Jayden Flaker got his first look at the new and improved Cameron Stadium last fall.

Football was foremost on the mind of the Scarborough High School senior that early November evening as he and his Red Storm teammates traveled to Bangor for a Class A playoff game.

Things went well for Flaker that night, as he rushed for one touchdown and passed for a second score as Scarborough avenged a one-point regular-season loss to the Rams on its home field with a 40-14 victory to advance to the semifinals.

Jayden Flaker of Scarborough. Credit: Ernie Clark | BDN

But not every moment of that visit was focused on football, at least for Flaker, also a talented track and field athlete.

“I remember walking on the track here last fall and it felt extra bouncy. I was hoping the state meet was going to be here,” he said.

Flaker’s wish came true Saturday, as Bangor High School capped off its first year of track and field competition at the revitalized multi-purpose facility by hosting the Class A state championships at Cameron Stadium for the first time in more than two decades.

The afternoon went well for Flaker, who successfully defended his 2021 state titles in both the 100 hurdles and 300 hurdles to help the Scarborough boys capture their third straight state title.

Flaker was clocked in 14.52 seconds in the 100 and 39.25 seconds in the 300 to improve on his championship times from a year earlier.

“It’s such a beautiful place and the track is extra bouncy so when you give, it gives you something back when you’re running,” he said. “It helps a lot.”

Flaker was one of the many Class A track standouts from around the state who were competing at the modernized Cameron Stadium for the first time and liked what they saw and how they felt on the new eight-lane track and surrounding facilities.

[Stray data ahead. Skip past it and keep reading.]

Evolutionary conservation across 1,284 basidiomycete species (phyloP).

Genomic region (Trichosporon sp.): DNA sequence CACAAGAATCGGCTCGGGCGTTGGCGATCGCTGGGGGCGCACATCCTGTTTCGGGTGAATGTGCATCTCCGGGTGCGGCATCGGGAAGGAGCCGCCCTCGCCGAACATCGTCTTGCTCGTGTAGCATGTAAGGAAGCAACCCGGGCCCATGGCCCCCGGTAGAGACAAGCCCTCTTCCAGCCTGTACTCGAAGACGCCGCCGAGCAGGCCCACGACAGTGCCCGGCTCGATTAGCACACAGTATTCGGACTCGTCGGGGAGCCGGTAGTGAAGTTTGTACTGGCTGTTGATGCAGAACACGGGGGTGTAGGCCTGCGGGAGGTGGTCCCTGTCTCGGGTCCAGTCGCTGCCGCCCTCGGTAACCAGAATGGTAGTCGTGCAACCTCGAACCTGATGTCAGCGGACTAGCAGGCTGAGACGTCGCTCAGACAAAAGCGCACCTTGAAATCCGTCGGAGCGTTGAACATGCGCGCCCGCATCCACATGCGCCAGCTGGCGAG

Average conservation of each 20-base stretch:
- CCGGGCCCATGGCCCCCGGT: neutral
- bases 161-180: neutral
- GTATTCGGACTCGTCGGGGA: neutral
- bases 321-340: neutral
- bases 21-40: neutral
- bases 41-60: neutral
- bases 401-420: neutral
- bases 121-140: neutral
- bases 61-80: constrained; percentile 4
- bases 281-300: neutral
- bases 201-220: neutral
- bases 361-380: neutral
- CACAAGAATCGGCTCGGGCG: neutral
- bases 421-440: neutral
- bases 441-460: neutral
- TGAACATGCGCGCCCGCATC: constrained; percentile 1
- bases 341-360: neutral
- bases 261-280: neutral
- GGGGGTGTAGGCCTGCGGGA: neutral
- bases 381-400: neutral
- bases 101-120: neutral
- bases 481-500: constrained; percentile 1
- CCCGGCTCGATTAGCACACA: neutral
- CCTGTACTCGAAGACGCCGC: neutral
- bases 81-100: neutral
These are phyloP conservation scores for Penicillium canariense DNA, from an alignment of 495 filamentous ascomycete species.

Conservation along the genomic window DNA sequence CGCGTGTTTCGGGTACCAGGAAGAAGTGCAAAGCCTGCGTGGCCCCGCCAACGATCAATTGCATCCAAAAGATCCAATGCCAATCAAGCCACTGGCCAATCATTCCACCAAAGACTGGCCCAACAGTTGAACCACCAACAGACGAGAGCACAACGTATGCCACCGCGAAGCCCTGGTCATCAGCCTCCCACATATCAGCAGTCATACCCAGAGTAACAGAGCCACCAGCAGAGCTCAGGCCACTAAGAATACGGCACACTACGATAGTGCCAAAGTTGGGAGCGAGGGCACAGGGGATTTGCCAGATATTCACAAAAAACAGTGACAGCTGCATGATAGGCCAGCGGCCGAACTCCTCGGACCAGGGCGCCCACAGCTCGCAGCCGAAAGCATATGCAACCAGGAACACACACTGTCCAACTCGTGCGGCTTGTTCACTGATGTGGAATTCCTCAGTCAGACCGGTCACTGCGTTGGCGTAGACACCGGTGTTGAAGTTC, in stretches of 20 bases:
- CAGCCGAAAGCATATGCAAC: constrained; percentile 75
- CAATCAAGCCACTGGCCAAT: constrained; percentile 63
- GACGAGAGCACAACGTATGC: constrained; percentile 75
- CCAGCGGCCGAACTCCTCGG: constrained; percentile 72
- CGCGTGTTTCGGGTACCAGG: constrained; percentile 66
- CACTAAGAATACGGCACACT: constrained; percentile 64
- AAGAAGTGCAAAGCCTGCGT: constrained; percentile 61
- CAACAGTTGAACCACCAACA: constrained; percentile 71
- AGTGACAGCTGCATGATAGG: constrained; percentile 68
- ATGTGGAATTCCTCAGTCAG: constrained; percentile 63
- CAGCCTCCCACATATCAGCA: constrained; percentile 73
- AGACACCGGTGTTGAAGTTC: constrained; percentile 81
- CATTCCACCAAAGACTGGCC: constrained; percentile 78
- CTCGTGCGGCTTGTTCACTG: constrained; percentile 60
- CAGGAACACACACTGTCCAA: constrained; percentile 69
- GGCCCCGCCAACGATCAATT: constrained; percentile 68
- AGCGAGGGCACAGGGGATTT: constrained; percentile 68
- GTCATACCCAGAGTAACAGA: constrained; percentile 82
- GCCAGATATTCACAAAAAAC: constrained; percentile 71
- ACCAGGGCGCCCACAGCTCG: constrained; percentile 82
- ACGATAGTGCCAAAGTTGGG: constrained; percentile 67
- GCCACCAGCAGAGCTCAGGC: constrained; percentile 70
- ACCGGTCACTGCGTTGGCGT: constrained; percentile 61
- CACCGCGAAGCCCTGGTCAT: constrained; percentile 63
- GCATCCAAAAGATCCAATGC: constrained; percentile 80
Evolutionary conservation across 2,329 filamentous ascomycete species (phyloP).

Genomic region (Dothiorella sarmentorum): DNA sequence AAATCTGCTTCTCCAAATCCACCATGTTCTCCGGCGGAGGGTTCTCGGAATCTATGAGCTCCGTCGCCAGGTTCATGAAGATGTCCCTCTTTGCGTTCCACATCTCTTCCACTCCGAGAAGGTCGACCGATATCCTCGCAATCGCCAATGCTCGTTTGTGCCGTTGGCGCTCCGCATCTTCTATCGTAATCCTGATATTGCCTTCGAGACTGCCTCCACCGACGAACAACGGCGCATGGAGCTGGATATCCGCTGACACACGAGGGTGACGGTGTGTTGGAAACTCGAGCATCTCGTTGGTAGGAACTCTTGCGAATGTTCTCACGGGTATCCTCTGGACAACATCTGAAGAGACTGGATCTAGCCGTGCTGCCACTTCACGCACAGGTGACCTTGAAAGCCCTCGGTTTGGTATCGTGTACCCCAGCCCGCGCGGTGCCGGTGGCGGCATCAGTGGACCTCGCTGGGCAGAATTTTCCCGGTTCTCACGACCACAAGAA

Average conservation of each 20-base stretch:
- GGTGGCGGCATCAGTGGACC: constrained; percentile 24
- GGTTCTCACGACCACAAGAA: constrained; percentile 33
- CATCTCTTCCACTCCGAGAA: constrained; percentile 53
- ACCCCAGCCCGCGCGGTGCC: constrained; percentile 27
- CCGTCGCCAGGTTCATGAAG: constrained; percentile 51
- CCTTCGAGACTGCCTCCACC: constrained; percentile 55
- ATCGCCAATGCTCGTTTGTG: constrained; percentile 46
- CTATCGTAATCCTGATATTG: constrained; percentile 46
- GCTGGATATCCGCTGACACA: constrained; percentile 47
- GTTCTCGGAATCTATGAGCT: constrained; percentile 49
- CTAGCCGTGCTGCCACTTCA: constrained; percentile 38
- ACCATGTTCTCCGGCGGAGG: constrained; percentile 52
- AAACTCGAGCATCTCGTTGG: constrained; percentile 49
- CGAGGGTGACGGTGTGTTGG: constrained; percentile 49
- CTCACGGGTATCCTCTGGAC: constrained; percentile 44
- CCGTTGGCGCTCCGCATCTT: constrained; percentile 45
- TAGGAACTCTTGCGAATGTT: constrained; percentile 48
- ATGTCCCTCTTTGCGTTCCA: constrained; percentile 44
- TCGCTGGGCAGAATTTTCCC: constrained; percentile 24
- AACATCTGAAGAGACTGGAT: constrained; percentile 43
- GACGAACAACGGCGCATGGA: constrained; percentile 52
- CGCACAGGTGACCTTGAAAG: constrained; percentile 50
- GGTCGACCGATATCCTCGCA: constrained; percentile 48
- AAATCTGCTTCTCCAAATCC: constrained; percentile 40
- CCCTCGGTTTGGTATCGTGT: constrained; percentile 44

“My brother and I came up [Friday] night and did a little jogging when no one was here, and it was beautiful,” said Andrew Farr, a senior sprinter from Gorham who swept the boys’ 100, 200 and 400 at states. “The turf and the track, it’s all nice material, and I love the grandstand. It was a long drive, but it was worth it.”

Athletes participating in the Class A meet also found several other points of favor such as the proximity of the jumping events to the main track and the placement of the team tents just outside the fence surrounding the track so athletes had a direct line of sight to watch the races  when they weren’t competing.

“I really like having the jumping area inside the [fence] because I feel like more people are able to watch the track events and the jumps at the same time,” said Gorham senior Alyvia Caruso, who set a Class A state-meet record in the long jump at 18 feet, 5.5 inches.

Alyvia Caruso of Gorham. Credit: Ernie Clark | BDN

“Sometimes people think track is just running in circles but there’s a lot more and usually the long jump pits are off in a corner away from the track. I really like it in the middle.”

The lone drawback of the day may have been the breeze from the south that, while refreshing for spectators, was a headwind for the runners as they approached the finish line.